The first obvious acting technique in our production is the use of mime, as opposed to using props. This is a simple way of overcoming the problem of the constant and often quick scene changes. If we were to use props then there would likely be too many props – things may be lost or may be put in the wrong place on stage. Also, as we had decided to stay onstage throughout the production that any unused props would simply clutter the side of the stage. Similar to this is the set design. We decided on using only five stools, one for each of the drug addicts, and nothing else.
These stools were used throughout the production, in different ways to show different settings. This was for the same reason that props were not used. It also allows us as actors to focus on the acting to convey who we were and where the scene was set. The play opens with all, except for myself, sat in a line facing the audience doing a ‘rowing’ motion. They then begin to ‘sing’ “Row Your Boat” all speak together until “merrily” when each person says one word. The song ends on dream, which is repeated by everyone as they ‘fold’ down to the floor.
On the last ‘dream’ then all begin to repeat the word as the ‘boat’ falls apart, leaving the character Ellie in the middle and several bodies around her. These bodies then began a soundscape. Each person had a short phrase that they repeated over and over, getting louder. For example “Ellie, are you alright? ” or a hissing sound. This created a sinister, scary and ‘warped’ atmosphere – perfect for an LSD ‘trip’ that warps from good to bad. A similar ‘soundscape’ idea was employed in a later scene. In which we established a “Saturday Night” scene.
Each of us had one line that we repeated. For example, one of the weed smokers said “Bong”, one of the drunken ‘men’ said “Down a bottle of Carling” and I, as the bouncer said, “You got any I. D? ” We said these until we were in position for the scene and Katie said her first line. The Faustus-inspired “Angel and Devil” scene required myself and Luke to freeze, then the Angel and Devil characters spoke whilst we were frozen. This emphasises the fact that the characters are not physical beings, just representations of the fight occurring in his conscience.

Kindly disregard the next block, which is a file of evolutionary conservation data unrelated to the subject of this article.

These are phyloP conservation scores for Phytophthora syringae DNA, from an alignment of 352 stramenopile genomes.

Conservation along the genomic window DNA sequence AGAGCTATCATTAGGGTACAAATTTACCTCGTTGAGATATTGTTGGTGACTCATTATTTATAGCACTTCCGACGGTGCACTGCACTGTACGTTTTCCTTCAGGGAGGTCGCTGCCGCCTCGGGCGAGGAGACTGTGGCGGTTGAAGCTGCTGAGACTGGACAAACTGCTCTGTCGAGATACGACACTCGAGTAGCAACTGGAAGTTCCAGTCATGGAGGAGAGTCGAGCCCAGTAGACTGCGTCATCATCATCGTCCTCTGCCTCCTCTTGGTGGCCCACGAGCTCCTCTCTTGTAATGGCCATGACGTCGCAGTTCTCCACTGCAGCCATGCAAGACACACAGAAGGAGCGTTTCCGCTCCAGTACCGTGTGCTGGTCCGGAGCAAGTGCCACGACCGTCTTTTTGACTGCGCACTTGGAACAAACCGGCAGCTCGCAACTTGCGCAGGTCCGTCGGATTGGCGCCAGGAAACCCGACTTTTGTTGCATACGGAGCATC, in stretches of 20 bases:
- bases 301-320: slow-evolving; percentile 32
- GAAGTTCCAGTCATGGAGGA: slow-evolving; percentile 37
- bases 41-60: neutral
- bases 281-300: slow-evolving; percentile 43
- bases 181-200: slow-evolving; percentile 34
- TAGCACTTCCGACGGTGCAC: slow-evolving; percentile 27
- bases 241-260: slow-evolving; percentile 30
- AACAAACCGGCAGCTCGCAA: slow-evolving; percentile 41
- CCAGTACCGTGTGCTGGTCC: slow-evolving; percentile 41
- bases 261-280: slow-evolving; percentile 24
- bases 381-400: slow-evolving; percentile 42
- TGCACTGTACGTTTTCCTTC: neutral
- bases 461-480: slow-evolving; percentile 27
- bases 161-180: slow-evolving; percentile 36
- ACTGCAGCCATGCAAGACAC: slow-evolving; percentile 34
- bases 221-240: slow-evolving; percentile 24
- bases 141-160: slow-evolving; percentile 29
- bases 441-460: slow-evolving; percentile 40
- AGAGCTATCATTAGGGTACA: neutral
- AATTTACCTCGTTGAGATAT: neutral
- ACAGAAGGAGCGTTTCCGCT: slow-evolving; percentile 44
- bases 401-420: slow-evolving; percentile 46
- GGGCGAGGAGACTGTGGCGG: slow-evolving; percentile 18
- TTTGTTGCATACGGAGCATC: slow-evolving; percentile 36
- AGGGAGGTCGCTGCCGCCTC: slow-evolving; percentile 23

The Alice and Katie (who played Angel and Devil) made sure that their voices and movements were not natural. The Devil had a harsh voice, and was hunched over in contrast the Angel’s voice was smooth and she stood upright and almost ‘floated’ around the stage. Throughout the production we used a blue-gelled wash. This light was the first thing we saw, and it washed the stage throughout the “Row Your Boat” sequence. This gave the impression of water but also gives the audience a feeling of a ‘dream’. Throughout the rest of the production the lights were generally kept full ‘open white’.
However, during the end scene the lighting returned to a similar state as the start, with a similar addition of a faint ‘spot’ on the dying Katie. Also in the last scene we used the song “Golden Brown” by The Stranglers. The song is, though in a major key, quite eerie sounding. It seems happy, but at the same time twisted and distorted – almost like a deserted fairground. We felt that this was perfect for the scene. There has also been many ‘theories’ that the song’s lyrics are actually about heroin, even the lead singer Hugh Cornwell was jailed for two months for heroin possession.
Towards the latter stages of production we were trying to find a way of staying on stage without distracting too much from the onstage actions. However, the people on the edges of the stage should have a purpose, rather than just standing there. When people have addictions, to drugs or other things, these are often referred to as their ‘demons’. We decided that we would use the demons as our off stage action. As we exited the stage we would slowly morph into the demons and freeze in a suitable pose, watching the action on stage.
This showed how people’s demons are always there, ready to ‘pounce’ and drag them down, there is a constant pressure from the demons to take drugs, or to progress onto harder drugs etc. In the final scene the heroin addict dies. I became a demon and appeared over her slowly, looking sinister and saying: “There’s always one who doesn’t make it. ” This symbolises how her demons have ‘got’ her, and how she has died because of her addictions and that she was unable to escape and go into rehabilitation.